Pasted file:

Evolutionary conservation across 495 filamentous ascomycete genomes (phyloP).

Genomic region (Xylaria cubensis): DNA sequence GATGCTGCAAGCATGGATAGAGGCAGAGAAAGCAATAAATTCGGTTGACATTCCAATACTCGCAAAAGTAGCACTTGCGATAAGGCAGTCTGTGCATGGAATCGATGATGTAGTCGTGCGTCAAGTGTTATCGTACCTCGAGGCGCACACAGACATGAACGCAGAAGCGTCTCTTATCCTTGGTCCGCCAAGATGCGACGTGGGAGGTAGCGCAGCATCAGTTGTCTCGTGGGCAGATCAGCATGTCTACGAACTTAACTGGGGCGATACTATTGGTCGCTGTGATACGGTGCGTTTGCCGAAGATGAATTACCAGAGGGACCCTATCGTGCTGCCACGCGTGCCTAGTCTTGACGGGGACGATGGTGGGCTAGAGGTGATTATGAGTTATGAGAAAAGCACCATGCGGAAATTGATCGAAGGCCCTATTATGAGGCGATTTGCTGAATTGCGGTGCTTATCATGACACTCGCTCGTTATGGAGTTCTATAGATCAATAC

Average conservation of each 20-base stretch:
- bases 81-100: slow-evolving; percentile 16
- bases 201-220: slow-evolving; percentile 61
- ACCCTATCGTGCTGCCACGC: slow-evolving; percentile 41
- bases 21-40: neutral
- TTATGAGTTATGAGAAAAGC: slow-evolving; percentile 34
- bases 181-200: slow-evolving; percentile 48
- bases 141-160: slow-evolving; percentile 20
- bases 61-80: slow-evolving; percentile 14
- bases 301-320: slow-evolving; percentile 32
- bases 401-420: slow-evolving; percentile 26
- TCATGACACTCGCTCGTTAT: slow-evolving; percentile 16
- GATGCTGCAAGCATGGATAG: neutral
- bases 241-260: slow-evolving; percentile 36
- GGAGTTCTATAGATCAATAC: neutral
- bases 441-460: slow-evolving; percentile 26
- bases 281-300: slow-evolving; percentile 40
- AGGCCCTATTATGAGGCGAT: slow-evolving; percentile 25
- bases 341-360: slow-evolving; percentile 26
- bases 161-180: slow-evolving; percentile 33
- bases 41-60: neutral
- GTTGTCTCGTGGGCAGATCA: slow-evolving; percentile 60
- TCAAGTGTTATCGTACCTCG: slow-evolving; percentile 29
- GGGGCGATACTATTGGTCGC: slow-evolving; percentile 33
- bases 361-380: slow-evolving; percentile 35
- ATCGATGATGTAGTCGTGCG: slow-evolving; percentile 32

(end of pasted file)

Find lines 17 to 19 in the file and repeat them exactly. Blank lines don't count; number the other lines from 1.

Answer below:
- GGAGTTCTATAGATCAATAC: neutral
- bases 441-460: slow-evolving; percentile 26
- bases 281-300: slow-evolving; percentile 40